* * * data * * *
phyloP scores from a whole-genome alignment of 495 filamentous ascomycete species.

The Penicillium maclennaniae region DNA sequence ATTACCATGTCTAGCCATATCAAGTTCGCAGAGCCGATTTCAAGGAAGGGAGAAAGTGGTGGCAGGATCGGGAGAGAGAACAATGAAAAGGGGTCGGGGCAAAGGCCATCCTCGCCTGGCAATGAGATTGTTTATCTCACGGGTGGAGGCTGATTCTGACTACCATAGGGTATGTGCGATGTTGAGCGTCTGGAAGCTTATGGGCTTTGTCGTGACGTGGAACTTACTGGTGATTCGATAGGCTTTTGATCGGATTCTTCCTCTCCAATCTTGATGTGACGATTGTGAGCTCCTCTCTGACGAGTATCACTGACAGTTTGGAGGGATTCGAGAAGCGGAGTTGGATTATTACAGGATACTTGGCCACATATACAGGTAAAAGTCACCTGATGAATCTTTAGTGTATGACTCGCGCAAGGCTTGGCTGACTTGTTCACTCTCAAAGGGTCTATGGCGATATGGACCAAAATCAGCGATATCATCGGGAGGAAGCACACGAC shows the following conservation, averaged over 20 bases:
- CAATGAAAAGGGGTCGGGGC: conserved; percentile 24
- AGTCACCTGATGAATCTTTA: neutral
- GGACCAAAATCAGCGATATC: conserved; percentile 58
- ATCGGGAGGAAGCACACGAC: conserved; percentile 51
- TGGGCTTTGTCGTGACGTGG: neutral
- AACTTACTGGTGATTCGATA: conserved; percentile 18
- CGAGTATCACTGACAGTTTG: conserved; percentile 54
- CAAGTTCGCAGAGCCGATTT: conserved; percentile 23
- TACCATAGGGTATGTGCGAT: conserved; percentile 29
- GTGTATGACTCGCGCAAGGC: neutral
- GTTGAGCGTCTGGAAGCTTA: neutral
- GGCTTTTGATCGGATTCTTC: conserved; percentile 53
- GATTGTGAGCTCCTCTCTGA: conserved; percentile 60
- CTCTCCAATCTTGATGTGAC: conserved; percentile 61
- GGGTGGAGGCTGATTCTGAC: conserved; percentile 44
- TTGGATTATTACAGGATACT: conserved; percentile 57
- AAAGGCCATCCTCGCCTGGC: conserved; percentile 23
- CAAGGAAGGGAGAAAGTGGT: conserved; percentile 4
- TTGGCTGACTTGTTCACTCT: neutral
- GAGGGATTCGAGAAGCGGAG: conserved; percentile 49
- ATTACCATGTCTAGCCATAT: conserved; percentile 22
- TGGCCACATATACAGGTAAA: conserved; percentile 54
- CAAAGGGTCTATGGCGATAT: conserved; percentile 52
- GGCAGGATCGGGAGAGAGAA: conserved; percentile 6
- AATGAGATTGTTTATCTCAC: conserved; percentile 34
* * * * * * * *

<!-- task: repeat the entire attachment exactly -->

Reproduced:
phyloP scores from a whole-genome alignment of 495 filamentous ascomycete species.

The Penicillium maclennaniae region DNA sequence ATTACCATGTCTAGCCATATCAAGTTCGCAGAGCCGATTTCAAGGAAGGGAGAAAGTGGTGGCAGGATCGGGAGAGAGAACAATGAAAAGGGGTCGGGGCAAAGGCCATCCTCGCCTGGCAATGAGATTGTTTATCTCACGGGTGGAGGCTGATTCTGACTACCATAGGGTATGTGCGATGTTGAGCGTCTGGAAGCTTATGGGCTTTGTCGTGACGTGGAACTTACTGGTGATTCGATAGGCTTTTGATCGGATTCTTCCTCTCCAATCTTGATGTGACGATTGTGAGCTCCTCTCTGACGAGTATCACTGACAGTTTGGAGGGATTCGAGAAGCGGAGTTGGATTATTACAGGATACTTGGCCACATATACAGGTAAAAGTCACCTGATGAATCTTTAGTGTATGACTCGCGCAAGGCTTGGCTGACTTGTTCACTCTCAAAGGGTCTATGGCGATATGGACCAAAATCAGCGATATCATCGGGAGGAAGCACACGAC shows the following conservation, averaged over 20 bases:
- CAATGAAAAGGGGTCGGGGC: conserved; percentile 24
- AGTCACCTGATGAATCTTTA: neutral
- GGACCAAAATCAGCGATATC: conserved; percentile 58
- ATCGGGAGGAAGCACACGAC: conserved; percentile 51
- TGGGCTTTGTCGTGACGTGG: neutral
- AACTTACTGGTGATTCGATA: conserved; percentile 18
- CGAGTATCACTGACAGTTTG: conserved; percentile 54
- CAAGTTCGCAGAGCCGATTT: conserved; percentile 23
- TACCATAGGGTATGTGCGAT: conserved; percentile 29
- GTGTATGACTCGCGCAAGGC: neutral
- GTTGAGCGTCTGGAAGCTTA: neutral
- GGCTTTTGATCGGATTCTTC: conserved; percentile 53
- GATTGTGAGCTCCTCTCTGA: conserved; percentile 60
- CTCTCCAATCTTGATGTGAC: conserved; percentile 61
- GGGTGGAGGCTGATTCTGAC: conserved; percentile 44
- TTGGATTATTACAGGATACT: conserved; percentile 57
- AAAGGCCATCCTCGCCTGGC: conserved; percentile 23
- CAAGGAAGGGAGAAAGTGGT: conserved; percentile 4
- TTGGCTGACTTGTTCACTCT: neutral
- GAGGGATTCGAGAAGCGGAG: conserved; percentile 49
- ATTACCATGTCTAGCCATAT: conserved; percentile 22
- TGGCCACATATACAGGTAAA: conserved; percentile 54
- CAAAGGGTCTATGGCGATAT: conserved; percentile 52
- GGCAGGATCGGGAGAGAGAA: conserved; percentile 6
- AATGAGATTGTTTATCTCAC: conserved; percentile 34